An analysis of Trends in first page priorities of Indian print media reporting—a case study of four English-language newspapers

C.S.H.N. Murthy and Ramakrishna Challa (Institute of Management Studies, Noida, India and Andhra University, India)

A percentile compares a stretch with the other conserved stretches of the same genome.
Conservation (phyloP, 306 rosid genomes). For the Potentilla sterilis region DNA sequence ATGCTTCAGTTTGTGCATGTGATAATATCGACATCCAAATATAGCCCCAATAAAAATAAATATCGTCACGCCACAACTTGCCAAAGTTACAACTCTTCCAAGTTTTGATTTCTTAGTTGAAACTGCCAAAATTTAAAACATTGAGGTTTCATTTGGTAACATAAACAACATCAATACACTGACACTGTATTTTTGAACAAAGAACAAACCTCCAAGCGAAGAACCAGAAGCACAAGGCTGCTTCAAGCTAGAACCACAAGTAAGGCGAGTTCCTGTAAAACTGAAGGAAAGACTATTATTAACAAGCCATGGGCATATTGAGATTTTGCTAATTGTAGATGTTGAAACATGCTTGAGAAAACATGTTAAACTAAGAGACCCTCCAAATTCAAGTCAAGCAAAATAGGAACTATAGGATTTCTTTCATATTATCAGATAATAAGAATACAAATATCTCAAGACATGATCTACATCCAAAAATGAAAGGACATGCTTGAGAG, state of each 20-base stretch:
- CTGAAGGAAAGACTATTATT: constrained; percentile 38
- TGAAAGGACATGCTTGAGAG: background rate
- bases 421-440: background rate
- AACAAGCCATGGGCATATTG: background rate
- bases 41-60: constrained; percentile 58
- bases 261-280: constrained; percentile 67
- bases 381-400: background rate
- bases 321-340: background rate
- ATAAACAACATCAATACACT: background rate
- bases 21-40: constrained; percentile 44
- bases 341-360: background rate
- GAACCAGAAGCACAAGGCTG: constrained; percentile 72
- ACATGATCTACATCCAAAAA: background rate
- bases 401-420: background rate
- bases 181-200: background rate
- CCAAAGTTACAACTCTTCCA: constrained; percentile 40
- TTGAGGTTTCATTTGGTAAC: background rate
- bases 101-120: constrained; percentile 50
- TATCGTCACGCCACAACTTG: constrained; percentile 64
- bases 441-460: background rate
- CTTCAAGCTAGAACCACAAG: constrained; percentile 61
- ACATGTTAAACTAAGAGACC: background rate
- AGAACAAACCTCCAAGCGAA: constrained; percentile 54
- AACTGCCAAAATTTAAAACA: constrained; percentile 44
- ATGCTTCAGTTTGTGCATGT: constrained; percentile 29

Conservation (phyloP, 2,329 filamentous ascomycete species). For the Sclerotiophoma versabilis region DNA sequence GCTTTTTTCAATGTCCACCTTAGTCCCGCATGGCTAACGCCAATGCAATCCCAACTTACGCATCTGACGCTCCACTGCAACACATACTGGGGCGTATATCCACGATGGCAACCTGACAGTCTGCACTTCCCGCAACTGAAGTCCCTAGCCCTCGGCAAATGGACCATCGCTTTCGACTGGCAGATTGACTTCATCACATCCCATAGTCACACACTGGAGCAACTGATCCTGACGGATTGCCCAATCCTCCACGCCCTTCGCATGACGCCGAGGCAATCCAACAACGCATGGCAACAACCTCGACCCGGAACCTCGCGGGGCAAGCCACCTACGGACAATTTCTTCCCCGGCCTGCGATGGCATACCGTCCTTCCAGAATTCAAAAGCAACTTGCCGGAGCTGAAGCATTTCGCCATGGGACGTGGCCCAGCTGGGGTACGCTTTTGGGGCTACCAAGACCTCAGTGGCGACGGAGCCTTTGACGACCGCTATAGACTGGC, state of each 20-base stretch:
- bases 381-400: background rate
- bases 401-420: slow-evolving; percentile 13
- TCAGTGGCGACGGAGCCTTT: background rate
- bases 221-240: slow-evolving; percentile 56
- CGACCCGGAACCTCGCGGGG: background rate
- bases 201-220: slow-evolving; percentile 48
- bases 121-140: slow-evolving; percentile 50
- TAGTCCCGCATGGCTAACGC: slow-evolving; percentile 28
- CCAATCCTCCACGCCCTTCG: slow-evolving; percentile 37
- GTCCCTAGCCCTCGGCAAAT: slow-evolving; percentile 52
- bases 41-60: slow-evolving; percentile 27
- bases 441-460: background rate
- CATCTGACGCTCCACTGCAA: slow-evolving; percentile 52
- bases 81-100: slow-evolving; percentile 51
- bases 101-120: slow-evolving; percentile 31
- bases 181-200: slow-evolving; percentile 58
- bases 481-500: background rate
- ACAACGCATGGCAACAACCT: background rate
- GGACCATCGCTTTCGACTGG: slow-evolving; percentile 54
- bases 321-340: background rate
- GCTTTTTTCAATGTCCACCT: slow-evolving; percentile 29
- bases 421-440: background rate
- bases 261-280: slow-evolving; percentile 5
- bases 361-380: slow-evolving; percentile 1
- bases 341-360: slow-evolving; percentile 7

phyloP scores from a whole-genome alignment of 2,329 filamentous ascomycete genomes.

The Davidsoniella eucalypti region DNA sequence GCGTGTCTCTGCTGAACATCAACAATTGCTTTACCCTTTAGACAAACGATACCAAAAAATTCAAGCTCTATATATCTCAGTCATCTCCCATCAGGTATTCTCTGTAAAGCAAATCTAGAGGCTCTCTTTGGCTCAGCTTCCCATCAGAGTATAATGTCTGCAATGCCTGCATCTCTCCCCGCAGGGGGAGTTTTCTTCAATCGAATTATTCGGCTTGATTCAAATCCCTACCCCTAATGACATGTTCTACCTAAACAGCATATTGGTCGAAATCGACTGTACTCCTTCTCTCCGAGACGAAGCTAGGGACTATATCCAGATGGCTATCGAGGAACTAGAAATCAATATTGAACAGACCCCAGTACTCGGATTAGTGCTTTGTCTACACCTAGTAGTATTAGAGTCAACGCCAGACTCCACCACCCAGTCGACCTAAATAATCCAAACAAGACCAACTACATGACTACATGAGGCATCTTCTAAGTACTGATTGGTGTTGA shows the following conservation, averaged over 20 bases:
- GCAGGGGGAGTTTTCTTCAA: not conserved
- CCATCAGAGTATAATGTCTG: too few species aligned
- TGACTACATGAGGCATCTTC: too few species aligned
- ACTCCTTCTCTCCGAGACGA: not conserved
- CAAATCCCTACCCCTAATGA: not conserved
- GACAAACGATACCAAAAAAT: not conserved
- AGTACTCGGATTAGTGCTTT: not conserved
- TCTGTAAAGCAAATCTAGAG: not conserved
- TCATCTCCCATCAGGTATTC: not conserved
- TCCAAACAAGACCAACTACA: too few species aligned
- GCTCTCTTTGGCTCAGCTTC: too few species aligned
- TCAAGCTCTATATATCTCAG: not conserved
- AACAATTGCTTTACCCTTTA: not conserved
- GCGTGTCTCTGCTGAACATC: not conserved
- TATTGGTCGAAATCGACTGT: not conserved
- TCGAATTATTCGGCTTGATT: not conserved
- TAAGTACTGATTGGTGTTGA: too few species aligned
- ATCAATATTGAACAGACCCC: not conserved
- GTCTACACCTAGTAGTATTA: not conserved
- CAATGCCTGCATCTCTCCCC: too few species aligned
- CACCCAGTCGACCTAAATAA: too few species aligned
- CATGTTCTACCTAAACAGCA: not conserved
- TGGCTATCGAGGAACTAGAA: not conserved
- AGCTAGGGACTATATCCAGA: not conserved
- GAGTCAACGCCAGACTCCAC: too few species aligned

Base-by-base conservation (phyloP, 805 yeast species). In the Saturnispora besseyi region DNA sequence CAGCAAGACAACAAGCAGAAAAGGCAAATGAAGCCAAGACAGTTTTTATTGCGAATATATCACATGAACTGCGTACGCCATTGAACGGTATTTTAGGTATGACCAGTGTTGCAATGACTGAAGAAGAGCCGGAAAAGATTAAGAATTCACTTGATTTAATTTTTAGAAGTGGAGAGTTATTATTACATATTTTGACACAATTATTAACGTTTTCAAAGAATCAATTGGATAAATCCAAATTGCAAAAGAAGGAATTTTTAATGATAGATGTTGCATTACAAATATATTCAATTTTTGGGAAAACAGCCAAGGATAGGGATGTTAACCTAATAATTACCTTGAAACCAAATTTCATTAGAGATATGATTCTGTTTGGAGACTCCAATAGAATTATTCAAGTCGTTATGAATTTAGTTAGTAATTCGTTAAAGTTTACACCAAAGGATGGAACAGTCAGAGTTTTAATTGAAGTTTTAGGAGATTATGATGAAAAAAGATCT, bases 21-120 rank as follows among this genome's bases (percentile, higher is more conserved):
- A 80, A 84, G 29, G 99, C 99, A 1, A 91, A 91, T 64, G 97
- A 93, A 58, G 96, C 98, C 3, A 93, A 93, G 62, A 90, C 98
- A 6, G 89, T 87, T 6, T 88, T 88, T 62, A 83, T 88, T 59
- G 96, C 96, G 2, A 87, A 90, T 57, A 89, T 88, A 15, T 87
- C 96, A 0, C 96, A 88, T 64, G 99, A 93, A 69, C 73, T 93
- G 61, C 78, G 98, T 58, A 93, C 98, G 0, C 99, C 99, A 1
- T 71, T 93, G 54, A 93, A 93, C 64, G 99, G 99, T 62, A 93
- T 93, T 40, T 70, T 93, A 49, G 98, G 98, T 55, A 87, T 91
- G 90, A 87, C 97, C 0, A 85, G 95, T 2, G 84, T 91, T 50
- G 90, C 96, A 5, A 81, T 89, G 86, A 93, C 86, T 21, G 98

A critical analysis of the first page reporting priorities of India’s four leading English-language news papers – The Hindustan Times, The Indian Express, The Times of India and The Hindu – reveals a number of interesting shifts in the paradigms of news reporting and news values. The analysis, which involves first page news coverage (including headlines, content, photos and advertisements), has offered an insight into departures from traditional news values. This study has witnessed a growing trend for first reporting and investigative reporting, increased use of extra-large photos (especially photos of the main players in each story), and the use of long titles and large fonts for even short reports. These findings suggest an increasing tabloidization and trivialization of news. This study applies the strong market and weak market orientation theories of Randal Beam to the Indian media, and attempts to correlate developments in India’s newsrooms with broader changes in Indian lifestyles and values – within a society experiencing increased incidences of crime, corruption and litigation.

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